If in the morning you have a feeling of irritation and unwillingness to do anything, most likely you are faced with emotional burnout. This is a kind of syndrome resulting from chronic stress in the workplace that has not been managed.
Emotional burnout is directly related to constant activity: this is what distinguishes the syndrome from other emotional changes. To better understand the causes of this syndrome, we will examine its features in more detail in this article.
In many countries of the world, it is customary to work more than 8 hours a day and this is considered the norm. In Japan, for example, it is considered good form to work 10-15 hours a day and spend your whole life at work. Overtime is encouraged and considered the norm. In this regard, cases of death at the workplace are not uncommon – simply from processing. But taking a planned vacation or sick leave is considered bad manners.
In other countries, too, a tense situation, so more than half of the working employees worldwide experience burnout.
Causes of emotional burnout
All people sooner or later face some alarming signs. Most people who experience burnout are those who work in one place for a long time.
Among the reasons are the following:
● Unfair treatment at work;
● unmanaged load;
● Lack of clarity of roles;
● Lack of communication and support from superiors;
● Inadequate wages.
Constant deadlines and multitasking always lead to emotional burnout. Those who work in “helping” professions – doctors, psychologists, teachers, rescuers – are most affected by it. Or those who have a rescue complex – “the main thing is the life of another, but mine will wait.” We must not forget that work takes 80% of the time for most people.
How is burnout different from depression?
The syndrome of emotional burnout is similar in signs to the state of depression. But the difference is that burnout only manifests itself in relation to work (or any other permanent activity). Productivity falls on the background of complete indifference to the case. It is difficult for a person to concentrate, to gather strength. His usual way of life is collapsing, relations with others are deteriorating, and suffering is gnawing from a constant feeling of doom and loneliness. In depression, interest in all areas of life decreases.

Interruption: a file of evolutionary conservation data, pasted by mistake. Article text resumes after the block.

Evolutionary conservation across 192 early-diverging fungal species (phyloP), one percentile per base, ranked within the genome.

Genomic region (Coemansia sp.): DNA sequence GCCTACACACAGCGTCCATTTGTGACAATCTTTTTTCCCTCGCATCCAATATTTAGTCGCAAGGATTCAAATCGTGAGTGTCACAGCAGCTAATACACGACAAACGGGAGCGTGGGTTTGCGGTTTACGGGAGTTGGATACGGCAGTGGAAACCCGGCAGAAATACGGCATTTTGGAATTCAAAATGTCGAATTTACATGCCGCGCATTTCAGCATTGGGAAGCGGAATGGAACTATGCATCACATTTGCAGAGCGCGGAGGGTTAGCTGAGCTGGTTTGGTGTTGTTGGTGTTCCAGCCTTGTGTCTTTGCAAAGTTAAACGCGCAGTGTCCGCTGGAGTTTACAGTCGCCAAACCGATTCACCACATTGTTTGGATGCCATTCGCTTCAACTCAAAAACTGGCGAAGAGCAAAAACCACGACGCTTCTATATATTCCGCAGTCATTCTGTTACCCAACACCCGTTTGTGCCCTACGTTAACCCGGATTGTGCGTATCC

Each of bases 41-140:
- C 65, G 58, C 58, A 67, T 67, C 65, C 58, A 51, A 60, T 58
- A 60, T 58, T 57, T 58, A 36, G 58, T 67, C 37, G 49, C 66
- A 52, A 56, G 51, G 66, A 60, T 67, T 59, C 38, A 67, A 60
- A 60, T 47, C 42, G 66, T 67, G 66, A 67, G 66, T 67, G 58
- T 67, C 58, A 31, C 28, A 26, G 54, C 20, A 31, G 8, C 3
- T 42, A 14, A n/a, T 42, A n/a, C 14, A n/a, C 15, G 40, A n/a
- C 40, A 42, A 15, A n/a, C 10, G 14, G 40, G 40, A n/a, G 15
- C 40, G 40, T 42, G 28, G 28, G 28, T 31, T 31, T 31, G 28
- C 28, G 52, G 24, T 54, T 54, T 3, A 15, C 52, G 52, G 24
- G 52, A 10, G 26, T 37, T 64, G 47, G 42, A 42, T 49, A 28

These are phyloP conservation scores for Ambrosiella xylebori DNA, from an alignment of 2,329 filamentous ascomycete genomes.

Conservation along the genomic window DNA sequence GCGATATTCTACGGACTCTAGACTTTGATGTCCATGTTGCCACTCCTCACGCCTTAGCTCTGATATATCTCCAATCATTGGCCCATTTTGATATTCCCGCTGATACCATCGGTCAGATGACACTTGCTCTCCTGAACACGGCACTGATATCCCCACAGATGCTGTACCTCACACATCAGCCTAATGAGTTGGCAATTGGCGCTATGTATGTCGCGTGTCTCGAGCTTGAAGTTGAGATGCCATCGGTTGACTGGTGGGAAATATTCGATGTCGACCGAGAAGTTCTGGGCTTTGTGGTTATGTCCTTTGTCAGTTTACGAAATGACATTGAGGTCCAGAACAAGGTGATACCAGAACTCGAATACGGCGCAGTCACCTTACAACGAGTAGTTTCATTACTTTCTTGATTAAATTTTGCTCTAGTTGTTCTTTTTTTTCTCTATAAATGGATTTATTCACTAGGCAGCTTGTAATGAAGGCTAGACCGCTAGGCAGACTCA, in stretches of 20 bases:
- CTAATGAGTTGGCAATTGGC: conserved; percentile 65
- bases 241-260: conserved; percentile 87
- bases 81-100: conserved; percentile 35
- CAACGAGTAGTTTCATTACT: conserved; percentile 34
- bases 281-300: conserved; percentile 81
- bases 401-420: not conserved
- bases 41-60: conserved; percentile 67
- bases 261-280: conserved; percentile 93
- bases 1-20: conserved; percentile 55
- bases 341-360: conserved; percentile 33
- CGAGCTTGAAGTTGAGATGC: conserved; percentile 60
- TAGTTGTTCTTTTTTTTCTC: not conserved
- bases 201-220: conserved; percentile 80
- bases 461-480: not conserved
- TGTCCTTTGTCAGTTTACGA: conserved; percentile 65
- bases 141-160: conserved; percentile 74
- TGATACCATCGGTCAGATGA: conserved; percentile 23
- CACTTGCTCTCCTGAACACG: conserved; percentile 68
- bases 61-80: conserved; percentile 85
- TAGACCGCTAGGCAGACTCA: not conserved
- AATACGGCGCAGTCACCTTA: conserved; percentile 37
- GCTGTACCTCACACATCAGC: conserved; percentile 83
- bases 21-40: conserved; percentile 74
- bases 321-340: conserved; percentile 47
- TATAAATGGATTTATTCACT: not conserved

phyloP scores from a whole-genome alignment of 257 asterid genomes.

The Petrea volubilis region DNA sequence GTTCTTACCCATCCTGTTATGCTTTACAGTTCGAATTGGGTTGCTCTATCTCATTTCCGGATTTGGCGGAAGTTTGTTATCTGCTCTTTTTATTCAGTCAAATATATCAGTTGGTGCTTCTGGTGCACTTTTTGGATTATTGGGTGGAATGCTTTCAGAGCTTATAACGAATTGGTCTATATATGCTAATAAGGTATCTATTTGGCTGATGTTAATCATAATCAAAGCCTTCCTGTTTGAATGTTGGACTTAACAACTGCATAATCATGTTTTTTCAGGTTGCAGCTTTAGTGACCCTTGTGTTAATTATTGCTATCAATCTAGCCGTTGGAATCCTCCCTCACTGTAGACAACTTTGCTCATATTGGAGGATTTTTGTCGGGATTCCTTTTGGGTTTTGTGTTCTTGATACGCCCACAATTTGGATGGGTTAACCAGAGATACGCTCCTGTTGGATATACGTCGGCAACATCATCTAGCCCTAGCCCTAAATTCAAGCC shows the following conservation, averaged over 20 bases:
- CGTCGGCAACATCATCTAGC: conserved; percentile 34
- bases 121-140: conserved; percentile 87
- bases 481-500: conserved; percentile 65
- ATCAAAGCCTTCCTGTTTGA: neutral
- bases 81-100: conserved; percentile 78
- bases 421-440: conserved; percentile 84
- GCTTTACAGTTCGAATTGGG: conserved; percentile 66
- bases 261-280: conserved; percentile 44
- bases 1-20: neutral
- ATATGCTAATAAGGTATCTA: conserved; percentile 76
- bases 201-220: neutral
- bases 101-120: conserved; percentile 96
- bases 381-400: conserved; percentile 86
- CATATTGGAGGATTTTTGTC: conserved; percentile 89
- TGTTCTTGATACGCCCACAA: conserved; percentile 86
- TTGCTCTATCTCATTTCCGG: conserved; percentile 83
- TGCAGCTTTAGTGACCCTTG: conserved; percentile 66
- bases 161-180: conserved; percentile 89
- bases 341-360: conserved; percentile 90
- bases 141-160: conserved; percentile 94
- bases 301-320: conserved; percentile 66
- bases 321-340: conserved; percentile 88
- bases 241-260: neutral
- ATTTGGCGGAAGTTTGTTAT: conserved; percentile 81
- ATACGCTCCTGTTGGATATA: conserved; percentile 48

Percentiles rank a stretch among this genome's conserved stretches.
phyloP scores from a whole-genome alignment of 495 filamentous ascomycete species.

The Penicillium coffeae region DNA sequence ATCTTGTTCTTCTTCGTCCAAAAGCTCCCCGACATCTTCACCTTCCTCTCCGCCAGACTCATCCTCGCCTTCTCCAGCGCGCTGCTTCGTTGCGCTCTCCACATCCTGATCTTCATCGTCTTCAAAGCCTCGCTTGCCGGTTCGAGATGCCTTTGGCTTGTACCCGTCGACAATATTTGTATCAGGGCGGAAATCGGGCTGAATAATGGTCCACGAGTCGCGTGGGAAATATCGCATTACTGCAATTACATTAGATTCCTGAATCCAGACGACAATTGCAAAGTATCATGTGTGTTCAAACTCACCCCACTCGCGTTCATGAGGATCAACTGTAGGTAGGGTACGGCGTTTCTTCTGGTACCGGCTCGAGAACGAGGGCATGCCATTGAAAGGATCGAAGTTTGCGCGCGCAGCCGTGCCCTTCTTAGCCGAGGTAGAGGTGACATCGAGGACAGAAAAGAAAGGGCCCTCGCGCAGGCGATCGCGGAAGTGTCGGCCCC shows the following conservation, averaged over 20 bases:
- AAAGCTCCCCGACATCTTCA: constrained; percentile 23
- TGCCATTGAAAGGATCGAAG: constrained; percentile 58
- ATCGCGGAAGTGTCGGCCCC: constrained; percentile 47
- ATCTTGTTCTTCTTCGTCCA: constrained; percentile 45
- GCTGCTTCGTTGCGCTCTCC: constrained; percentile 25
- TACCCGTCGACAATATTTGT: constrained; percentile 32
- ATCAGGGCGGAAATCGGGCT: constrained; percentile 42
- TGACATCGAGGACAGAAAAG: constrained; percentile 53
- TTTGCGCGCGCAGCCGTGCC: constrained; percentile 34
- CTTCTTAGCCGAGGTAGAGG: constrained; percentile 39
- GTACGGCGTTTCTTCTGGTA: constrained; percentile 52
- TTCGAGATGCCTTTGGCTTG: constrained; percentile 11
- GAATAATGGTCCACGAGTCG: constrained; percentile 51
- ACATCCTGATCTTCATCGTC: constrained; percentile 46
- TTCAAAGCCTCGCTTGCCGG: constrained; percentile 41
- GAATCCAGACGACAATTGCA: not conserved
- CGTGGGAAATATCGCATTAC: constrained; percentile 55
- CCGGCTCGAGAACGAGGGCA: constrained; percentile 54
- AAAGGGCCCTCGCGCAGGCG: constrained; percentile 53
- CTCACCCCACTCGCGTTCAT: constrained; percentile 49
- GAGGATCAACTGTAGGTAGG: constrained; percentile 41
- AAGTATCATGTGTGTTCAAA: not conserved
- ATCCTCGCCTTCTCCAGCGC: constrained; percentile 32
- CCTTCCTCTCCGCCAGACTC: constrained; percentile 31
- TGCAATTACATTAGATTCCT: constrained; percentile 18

Depression is considered a disease. With depression, a person has some symptoms similar to burnout, but emotional burnout is still not a disease, but a condition.
Three Types of Signs of Burnout
● indifference, indifference to what is happening;
● intolerance towards others, dissatisfaction with loved ones;
● nervousness, irascibility, irritability;
● disbelief in oneself, one’s strengths and capabilities;
● loss of motivation, the collapse of ideals, denial of moral standards;
● a feeling of worthlessness, frequent self-criticism, self-flagellation;
● constant bad, dreary mood, a feeling of loneliness.
● partial or complete loss of adaptive skills;
● low productivity, evasion of responsibility and obligations;
● a desire for loneliness, isolation, restriction of social contacts;
● an active expression of anger, envy, and a desire to blame other people for their problems.
● fatigue, constant fatigue;
● muscle weakness, pain in the joints, lower back;
● decreased immunity;
● frequent migraines, dizziness, darkening in the eyes;
● sleep disturbance.
How to deal with burnout?
As with any treatment, a holistic approach is needed. According to the psychotherapist, it consists of several steps:
- Recognize that you have the syndrome. When a person understands that activity, strength, and the meaning of life are lost, it becomes much easier for him to find new sources of energy and incentives.
- Slow down the pace of activity – give up the desire to do everything at once. It is necessary to take breaks from work and arrange a day off at least once a week. Reward yourself for fulfilling your responsibilities. You can also get distracted by some entertainment that brings positive emotions – for example, you can try to bet on sports on the site sports betting Naija.
- Do not accumulate negativity. For emotional relaxation, walking in the fresh air and playing sports are great. And to clear your mind, and get rid of negative experiences, you can use relaxation and meditation techniques.
- Tell a friend or relative about your problems. Talking to another person helps to analyze all the facts and find the cause of the syndrome. If there is no such person, you can write down the experiences on a piece of paper.
- Set priorities. Determine what is really important, and do the rest to the best of your ability and ability.
Remember that you need to pay attention to your emotional health because if you do not notice burnout syndromes in time, they can turn into depression – and then you will have to contact a specialist.